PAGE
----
In today's major surface mining operations, the firing of large multi-row blasts, commonly fragmenting >100,000m3 of rock, generates forces which, unless carefully controlled, produce considerable fracturing beyond the design blast perimeter. Understanding and reducing this fracturing is of great importance. Minimal fracturing at and beyond final or semi-permanent faces is a prerequisite of

  1. minimal slope degradation and instability and, hence,

  2. minimal hazards and optimum productivity.

On the other hand, good fragmentation and looseness of the blasted rock is necessary as close as possible to the final face, so as to minimize

  1. the use of specialised equipment and, thus

  2. operating costs.

Because the design and effects of blasting can be controlled within wide limits, mine operators have the opportunity to promote pitwall stability by minimising last-induced damage. Before this opportunity becomes ability, however, it is first necessary to determine

  1. the principal mechanisms, intensity and extent of overbreak, and

  2. how each of the several blast parameters affects overbreak.

Hamersley Iron Pty. Limited operates two large iron ore open pits at Torn Price and Paraburdoo in the North-west of Western Australia. At Torn Price, conventional mining methods are used in that both ore and waste are drilled and blasted in 15m high benches and then loaded by shovels. multiple rows of vertical 381mm diameter blastholes are fired, an average blast fragmenting about 300,000t of rock. At r Present, about 40 × 106t are blasted annually.

The Torn Price orebody is a bedded deposit consisting of several bands of high-grade hematite separated by thin (0.09–3.5m) shale bands. The shale underlying the orebody (Mt. McRae Shale) has an average thickness of 60m but, in places, is thinned due to folding. En echelon folding on two major axes, faulting and erosion have resulted in a complex surface representation. However, the orebody is basically formed of synclinal structures, and most of the pit slopes are, therefore, formed in the footwall shale. This shale is weak, non-brittle and heavily-jointed, and exhibits well-defined and variably-spaced bedding plane partings. Compressive strengths vary from 3 to 35MPa, the mean being 12MPa. Values of Poissons Ratio are high (approximately 0.40), and specific gravity is in the range 2.2–2.6.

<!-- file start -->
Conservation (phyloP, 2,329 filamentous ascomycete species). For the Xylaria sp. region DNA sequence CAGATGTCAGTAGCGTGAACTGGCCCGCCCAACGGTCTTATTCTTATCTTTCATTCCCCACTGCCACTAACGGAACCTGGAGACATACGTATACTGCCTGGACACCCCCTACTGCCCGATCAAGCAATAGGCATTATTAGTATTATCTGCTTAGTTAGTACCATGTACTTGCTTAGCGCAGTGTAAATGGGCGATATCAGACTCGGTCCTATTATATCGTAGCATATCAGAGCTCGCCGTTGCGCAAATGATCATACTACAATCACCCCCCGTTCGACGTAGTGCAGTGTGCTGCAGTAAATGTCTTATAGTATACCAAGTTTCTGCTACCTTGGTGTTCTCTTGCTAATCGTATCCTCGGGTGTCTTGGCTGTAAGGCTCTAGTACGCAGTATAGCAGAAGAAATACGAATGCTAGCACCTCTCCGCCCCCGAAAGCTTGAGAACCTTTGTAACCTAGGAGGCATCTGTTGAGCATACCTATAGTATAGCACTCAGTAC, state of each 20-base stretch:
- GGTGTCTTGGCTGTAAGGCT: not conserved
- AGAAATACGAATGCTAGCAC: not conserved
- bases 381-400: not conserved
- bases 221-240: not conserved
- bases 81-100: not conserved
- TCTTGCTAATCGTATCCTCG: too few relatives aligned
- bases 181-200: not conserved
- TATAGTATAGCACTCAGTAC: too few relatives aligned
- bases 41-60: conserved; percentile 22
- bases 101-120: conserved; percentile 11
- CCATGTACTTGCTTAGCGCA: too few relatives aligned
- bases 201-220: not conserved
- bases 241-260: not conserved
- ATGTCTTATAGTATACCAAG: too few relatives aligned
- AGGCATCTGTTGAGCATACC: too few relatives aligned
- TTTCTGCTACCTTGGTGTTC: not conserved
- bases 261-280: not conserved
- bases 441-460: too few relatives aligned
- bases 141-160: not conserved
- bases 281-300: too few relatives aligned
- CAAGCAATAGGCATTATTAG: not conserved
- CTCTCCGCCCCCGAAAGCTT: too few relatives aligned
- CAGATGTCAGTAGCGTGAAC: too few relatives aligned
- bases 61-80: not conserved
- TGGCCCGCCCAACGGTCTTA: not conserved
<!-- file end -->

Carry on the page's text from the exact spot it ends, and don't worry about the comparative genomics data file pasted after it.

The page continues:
There are at least five mechanisms by which significant amounts of blast-induced overbreak can occur, viz.

  1. radial fracturing,

  2. internal spalling,

  3. fracturing along boundaries of modulus contrast,

  4. gas extension of discontinuities and strain wave-induced cracks, and

  5. release-of-load fracturing (Hagan, 1977).

The above mechanisms are listed approximately in their chronological order of occurrence but by no means in their order of decreasing importance. In most weak rocks, mechanisms 3,4 and 5 (see listed above) have the greatest ability to create excessive overbreak.

(Figure in full paper)

Radial fracturing

When the front of an explosion-generated strain wave passes, a cylindrical shell of rock immediately around each blasthole is subjected to intense radial compression, and tangential tensile strains then develop. If these tangential strains exceed the dynamic tensile breaking strain of the rock,

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